(Dirk Meissner/Canadian Press))

With warmer weather settling into the city and the fact that it’s 2019, changes to BC Legislature’s dress code now allow for women to wear sleeveless clothing at work.

The move comes after Shannon Waters took to social media explaining the situation.

“The House of Commons includes sleeveless dresses, blouses as part of its accepted attire,” said Waters on Twitter. “Time for BC to catch up.”

On Wednesday, Waters also added that staff from the Sergeant-at-Arms office told at least three women in two days to “cover up” in the hallways.

After the post went viral on social media, the provincial legislature took the issue to heart and made changes to the nearly 40-year-old dress code policy.

“Let me state at the outset that I expect that any Assembly dress guidelines must not undermine gender identity or the right of all Members or employees to fully and comfortably contribute to this unique workplace,” said Speaker Darryl Plecas in his Parliamentary Dress update.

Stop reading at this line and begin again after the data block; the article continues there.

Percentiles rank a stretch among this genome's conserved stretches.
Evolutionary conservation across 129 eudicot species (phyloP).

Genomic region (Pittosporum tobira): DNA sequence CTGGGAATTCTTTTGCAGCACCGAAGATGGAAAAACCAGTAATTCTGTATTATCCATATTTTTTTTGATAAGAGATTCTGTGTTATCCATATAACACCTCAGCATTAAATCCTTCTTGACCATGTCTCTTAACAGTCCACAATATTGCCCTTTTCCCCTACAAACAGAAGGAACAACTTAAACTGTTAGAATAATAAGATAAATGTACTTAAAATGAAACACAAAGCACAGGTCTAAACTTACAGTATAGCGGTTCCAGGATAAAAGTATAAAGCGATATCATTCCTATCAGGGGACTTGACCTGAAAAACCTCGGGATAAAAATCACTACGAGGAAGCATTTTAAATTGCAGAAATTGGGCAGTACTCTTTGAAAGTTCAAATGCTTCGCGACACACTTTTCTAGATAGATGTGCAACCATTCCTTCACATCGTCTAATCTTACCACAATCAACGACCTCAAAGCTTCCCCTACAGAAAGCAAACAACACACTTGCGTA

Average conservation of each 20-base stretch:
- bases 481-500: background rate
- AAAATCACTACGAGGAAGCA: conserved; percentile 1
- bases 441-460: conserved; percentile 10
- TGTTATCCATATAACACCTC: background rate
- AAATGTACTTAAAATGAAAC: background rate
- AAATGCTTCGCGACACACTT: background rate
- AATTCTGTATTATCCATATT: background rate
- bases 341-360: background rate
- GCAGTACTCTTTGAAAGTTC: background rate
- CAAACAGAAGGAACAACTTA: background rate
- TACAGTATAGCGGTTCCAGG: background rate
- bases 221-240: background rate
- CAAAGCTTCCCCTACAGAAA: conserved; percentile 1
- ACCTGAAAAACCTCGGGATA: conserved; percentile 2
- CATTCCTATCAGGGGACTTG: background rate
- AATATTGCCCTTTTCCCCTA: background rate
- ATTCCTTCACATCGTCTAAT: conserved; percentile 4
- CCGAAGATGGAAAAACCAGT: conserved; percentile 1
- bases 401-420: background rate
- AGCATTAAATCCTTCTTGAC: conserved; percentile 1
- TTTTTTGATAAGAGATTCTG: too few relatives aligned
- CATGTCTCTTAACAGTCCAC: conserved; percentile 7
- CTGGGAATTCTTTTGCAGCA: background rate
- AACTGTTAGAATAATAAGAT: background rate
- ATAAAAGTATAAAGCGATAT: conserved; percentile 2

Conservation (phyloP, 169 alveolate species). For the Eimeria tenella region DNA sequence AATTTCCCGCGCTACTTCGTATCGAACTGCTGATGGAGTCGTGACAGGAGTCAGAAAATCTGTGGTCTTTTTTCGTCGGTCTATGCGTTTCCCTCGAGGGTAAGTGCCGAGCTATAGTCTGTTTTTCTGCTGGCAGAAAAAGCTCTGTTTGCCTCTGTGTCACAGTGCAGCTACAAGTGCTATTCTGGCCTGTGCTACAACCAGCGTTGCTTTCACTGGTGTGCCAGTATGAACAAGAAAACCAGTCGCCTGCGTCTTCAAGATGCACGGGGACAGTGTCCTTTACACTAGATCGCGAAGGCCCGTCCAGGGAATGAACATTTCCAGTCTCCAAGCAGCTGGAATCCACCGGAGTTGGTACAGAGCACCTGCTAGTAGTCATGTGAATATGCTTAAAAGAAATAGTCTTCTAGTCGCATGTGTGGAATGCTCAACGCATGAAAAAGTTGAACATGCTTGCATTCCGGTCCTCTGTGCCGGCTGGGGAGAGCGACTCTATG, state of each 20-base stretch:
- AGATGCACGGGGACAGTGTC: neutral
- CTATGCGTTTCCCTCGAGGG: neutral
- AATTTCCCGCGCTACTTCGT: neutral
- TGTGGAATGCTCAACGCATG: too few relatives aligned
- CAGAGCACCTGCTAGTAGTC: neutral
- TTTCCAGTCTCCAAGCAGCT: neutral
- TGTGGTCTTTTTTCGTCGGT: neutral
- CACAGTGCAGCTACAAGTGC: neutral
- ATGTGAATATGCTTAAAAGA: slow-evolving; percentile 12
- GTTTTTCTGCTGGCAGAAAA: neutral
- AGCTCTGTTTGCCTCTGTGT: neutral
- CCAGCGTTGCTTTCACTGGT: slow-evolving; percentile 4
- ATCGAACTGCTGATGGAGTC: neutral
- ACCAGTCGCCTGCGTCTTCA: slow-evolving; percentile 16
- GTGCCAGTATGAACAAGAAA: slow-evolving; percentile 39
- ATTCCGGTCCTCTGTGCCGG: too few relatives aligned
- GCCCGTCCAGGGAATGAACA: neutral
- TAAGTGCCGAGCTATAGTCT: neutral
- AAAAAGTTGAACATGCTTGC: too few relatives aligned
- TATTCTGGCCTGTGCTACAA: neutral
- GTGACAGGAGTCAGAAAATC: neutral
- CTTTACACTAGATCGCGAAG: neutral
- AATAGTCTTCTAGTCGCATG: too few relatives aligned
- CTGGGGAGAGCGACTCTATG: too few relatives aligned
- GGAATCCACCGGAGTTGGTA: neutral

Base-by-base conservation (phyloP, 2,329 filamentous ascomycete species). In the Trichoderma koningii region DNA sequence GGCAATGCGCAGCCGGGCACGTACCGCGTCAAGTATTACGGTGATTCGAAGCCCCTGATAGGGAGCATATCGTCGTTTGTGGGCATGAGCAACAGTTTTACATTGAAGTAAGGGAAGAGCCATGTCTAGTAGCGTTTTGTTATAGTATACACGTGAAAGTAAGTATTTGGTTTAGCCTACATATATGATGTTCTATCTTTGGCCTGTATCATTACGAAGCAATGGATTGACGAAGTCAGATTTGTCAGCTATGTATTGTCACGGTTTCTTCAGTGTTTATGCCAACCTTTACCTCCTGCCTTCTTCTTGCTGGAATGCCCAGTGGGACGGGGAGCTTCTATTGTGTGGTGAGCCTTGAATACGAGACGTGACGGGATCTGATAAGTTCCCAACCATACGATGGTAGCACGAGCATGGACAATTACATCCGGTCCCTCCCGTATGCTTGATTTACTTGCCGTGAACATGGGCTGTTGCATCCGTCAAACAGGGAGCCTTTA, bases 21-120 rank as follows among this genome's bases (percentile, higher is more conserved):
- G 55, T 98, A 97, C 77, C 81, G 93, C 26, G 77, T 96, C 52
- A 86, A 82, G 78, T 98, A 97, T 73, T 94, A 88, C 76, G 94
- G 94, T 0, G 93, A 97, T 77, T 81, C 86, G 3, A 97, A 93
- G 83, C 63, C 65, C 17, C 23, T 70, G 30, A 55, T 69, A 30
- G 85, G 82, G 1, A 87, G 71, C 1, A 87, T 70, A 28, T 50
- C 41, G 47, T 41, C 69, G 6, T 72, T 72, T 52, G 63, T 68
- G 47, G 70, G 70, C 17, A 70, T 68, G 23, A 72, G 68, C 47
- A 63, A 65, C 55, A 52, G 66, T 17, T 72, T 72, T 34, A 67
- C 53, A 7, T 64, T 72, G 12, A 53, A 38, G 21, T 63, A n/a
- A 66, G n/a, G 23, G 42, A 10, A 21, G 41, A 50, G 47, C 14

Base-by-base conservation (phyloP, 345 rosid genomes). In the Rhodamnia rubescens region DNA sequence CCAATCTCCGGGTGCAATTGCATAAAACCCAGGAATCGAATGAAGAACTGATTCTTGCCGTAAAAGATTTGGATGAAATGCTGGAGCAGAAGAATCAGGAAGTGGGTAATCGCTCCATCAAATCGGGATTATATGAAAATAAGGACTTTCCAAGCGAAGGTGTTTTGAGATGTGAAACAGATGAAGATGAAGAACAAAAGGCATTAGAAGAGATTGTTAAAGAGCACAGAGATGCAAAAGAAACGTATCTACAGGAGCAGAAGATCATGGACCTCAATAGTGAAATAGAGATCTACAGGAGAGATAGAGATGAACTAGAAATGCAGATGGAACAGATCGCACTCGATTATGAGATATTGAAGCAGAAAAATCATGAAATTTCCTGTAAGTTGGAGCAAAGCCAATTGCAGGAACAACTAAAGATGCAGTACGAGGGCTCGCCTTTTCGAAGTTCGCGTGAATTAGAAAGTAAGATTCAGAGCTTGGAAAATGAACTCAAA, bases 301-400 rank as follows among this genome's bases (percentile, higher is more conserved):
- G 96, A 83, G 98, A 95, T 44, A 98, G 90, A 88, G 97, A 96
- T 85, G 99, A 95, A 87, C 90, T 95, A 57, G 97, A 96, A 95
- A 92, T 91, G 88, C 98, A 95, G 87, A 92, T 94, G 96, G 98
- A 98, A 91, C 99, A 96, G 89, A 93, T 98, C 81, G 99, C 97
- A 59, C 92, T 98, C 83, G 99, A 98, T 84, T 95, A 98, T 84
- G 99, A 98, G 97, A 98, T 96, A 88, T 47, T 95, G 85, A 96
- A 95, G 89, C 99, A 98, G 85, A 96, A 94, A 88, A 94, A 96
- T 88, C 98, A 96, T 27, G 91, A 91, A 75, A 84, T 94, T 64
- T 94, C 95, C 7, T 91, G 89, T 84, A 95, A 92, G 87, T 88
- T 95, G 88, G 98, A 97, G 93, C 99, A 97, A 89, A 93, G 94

“…Due to the historical imbalance, I am more than open to accommodating concerns brought forward by many women, as articulated over the past few days.”

A preliminary review of the dress code has been completed and several recommendations have been offered, including:

  • Professional business attire for women should now include a range of contemporary conventional options, including sleeveless dresses, shirts, and blouses. Dress standards for men continue to be collared shirts, ties, and jackets.
  • Assembly dress guidelines are officially not the responsibility of Sergeant-at-Arms or other Assembly staff to enforce.
  • The dress code should be principle-driven and not overly prescriptive moving forward.

These initial recommendations are a reflection of a preliminary review, with a more thorough report expected to be released after consultation with more members of the legislature.

“We recognize and respect the good judgement of all Members, staff, and press gallery members,” said Plecas.

“All Members, staff, and press are encouraged to continue to wear professional business attire. Recognizing that the Legislature is a formal business environment, we are confident good judgement will be shown by all.”

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